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Amazon’s HQ2 Finalists Raise Apartment Investment Interest: Webcast Recap

Amazon’s HQ2 Finalists Raise Apartment Investment Interest: Webcast Recap

Nearly 240 cities bid. Twenty made the short list. Those finalists for the coveted Amazon HQ2 are drawing increased attention from apartment investors looking to get in ahead of Amazon’s second headquarters and the influx of people and dollars the company is anticipated to bring. But will investors like what they see today, regardless of which location actually lands Amazon?

That’s the question posed by RealPage experts Greg Willett and Jay Parsons in the latest apartment market update webcast.

Their answer: it depends on priorities of the individual investor.

For investors who prefer tight markets, six fit the bill: New York, Newark, Miami, Boston, Los Angeles and Washington, DC. However, it’s not a coincidence that these high-occupancy metros also rank among the nation’s most expensive spots for apartment investment. Also of note, New York and Washington, DC currently have lower-than-typical occupancy rates, largely due to elevated delivery volumes in recent years. The Washington, DC market includes three of Amazon’s 20 finalist cities.

Meanwhile, metros that traditionally register occupancy in line with the national average include Philadelphia, Denver, Nashville, Chicago, Raleigh and Austin.

“Philadelphia is an especially stable performer in this group,” said Parsons, vice president of RealPage’s Asset Optimization division. “The other metros on the list tend to get more development, and sometimes construction can get ahead of demand. That’s happening right now in select neighborhoods across Nashville, Chicago, Raleigh and Austin, which is depressing occupancy in those markets.”

Metros where occupancy has a tendency to trail the national average include Columbus, Dallas, Pittsburgh, Atlanta and Indianapolis.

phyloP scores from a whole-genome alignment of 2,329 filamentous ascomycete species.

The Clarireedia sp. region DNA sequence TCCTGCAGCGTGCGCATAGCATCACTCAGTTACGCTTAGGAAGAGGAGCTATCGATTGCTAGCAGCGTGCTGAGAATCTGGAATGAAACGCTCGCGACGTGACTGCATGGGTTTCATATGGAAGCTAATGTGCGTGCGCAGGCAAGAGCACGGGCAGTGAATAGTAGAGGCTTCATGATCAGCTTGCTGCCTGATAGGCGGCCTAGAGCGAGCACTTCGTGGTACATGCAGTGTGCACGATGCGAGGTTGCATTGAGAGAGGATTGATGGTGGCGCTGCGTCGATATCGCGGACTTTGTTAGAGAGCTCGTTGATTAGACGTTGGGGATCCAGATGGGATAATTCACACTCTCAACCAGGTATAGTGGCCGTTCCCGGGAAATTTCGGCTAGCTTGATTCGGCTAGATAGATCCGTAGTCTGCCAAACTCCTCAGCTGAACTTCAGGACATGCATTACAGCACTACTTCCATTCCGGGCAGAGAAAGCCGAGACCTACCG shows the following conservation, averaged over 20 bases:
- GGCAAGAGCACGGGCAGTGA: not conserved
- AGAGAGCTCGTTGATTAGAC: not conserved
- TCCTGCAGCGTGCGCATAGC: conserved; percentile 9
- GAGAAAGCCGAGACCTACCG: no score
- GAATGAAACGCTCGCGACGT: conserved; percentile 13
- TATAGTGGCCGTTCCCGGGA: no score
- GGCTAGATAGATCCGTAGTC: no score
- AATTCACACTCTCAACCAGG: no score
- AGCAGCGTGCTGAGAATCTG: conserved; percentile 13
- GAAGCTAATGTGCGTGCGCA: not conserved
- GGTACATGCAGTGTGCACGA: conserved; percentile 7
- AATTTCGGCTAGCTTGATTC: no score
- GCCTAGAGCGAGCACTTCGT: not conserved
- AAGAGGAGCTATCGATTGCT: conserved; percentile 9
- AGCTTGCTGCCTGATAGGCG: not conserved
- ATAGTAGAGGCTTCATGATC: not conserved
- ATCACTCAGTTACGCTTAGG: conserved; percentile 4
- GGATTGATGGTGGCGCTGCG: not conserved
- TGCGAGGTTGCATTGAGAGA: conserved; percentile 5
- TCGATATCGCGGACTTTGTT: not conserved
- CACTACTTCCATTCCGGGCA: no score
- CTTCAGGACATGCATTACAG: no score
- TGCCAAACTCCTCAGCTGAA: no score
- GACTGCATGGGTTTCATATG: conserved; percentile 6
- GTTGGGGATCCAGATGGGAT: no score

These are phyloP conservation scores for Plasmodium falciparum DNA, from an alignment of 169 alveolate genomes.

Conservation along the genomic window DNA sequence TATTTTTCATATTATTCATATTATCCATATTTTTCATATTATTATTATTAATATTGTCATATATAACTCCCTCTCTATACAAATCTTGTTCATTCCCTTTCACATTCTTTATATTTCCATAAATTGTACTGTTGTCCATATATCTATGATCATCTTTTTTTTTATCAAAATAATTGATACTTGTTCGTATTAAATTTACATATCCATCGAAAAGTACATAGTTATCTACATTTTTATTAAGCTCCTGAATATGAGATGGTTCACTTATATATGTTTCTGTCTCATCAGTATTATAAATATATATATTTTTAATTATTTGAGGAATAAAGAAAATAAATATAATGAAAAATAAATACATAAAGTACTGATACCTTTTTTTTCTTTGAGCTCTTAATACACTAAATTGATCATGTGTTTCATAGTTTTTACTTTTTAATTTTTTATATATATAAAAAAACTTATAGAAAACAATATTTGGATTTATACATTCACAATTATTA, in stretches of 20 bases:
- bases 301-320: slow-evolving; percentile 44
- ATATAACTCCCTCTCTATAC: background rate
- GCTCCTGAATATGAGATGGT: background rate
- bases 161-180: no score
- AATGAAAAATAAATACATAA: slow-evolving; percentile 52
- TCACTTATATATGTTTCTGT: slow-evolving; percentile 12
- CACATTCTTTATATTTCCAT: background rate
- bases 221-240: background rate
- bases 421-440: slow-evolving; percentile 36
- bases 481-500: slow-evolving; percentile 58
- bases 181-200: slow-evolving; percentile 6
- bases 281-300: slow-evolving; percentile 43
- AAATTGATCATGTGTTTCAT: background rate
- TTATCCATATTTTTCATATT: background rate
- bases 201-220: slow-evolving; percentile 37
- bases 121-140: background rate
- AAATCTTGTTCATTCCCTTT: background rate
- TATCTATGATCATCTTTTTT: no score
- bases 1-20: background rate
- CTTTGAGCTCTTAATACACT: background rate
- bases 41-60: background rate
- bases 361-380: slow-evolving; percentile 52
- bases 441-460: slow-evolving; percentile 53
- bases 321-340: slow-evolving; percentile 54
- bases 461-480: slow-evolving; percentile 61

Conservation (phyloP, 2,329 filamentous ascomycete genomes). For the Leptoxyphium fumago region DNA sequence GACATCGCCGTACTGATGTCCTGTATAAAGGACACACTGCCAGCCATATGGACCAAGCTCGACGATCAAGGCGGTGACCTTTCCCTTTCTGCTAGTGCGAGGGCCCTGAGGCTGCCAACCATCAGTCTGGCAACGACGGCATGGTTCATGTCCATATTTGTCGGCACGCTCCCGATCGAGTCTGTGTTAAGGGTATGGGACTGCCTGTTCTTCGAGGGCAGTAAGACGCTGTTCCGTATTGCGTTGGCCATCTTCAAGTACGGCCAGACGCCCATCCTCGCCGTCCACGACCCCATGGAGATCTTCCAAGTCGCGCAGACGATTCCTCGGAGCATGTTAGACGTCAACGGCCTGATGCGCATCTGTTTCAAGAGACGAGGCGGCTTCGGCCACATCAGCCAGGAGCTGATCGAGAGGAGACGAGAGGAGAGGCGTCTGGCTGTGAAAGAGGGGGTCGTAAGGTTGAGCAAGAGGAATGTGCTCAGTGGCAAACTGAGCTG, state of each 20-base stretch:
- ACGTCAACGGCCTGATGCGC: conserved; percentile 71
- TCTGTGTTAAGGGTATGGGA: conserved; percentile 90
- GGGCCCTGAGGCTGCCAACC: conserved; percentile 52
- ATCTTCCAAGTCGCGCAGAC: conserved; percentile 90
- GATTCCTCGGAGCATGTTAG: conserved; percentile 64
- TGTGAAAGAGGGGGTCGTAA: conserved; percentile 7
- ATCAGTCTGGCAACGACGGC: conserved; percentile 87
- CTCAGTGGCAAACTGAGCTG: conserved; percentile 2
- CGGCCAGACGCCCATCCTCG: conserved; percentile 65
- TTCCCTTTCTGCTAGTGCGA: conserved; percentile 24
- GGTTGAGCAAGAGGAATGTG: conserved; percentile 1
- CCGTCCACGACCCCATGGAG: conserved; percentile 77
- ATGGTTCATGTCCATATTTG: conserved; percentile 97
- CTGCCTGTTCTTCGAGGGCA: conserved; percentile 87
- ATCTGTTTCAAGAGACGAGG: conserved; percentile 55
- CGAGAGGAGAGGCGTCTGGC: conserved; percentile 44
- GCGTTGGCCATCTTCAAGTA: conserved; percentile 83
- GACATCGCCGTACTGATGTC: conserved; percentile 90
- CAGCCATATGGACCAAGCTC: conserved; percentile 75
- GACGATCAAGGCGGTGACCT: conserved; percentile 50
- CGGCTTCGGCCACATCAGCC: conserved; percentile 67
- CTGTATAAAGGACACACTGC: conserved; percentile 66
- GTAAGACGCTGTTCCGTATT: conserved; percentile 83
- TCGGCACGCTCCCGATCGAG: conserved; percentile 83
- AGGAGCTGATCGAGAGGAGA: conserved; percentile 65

“In some of these areas, that performance reflects typically aggressive construction,” said Willett, RealPage chief economist. “In others, comparatively modest economic growth is part of the story.”

But some of these metros are doing better than normal. Columbus is showing signs of evolving into a tighter market, with occupancy in recent years registering well above the long-term norm. Likewise, Indianapolis is faring better than usual, though the market is still registering the weakest occupancy showing among this group of metros.

For investors whose focus is rent growth, there are fewer choice markets among the finalists today. Almost every metro examined is performing below both the U.S. average and long-term local norms.

“That reflects that these are high-growth metros attracting lots and lots of attention from apartment developers,” Parsons said. “Demand is still strong in most spots, but trailing new supply, and that’s holding down rent growth achievement at the moment.”

Among the outliers, metros where rent growth is currently ahead of the national average and long-term local standards include Columbus, Atlanta and Indianapolis. Markets where rent growth tops the national average but isn’t quite up to long-term local norms are Los Angeles and Denver. Philadelphia is the only market that commands rent growth slightly trailing the national average but above local historical norms.

Over the next three to five years, rent performances are unlikely to change much in a handful metros. Chicago, Indianapolis, New York, Pittsburgh and Washington, DC are expected to continue to underperform. Meanwhile, metros where rent growth is forecasted to look similar to the U.S. average are Austin, Boston, Dallas, Nashville and Raleigh.

Expected outperformers include Atlanta, Columbus, Denver, Los Angeles, Miami, Newark and Philadelphia.

“Some of the more appealing choices on the list,” Willett said, “are certainly not a surprise. Many investors are already working on deals in places like Los Angeles, Denver and Atlanta. On the other hand, Philadelphia and Columbus really stand out on the list of better-rated options just because so many investors don’t consider them.”

However, it was unlikely that Philadelphia and Columbus would actually land the new headquarters, Willett said.

Among the 20 finalists, the Atlanta, Dallas and Washington, DC markets are best positioned to accommodate the influx of new residents expected to come with HQ2.

For more on Amazon’s finalists, as well as an overall performance update on the U.S. apartment market, view the latest webcast here.

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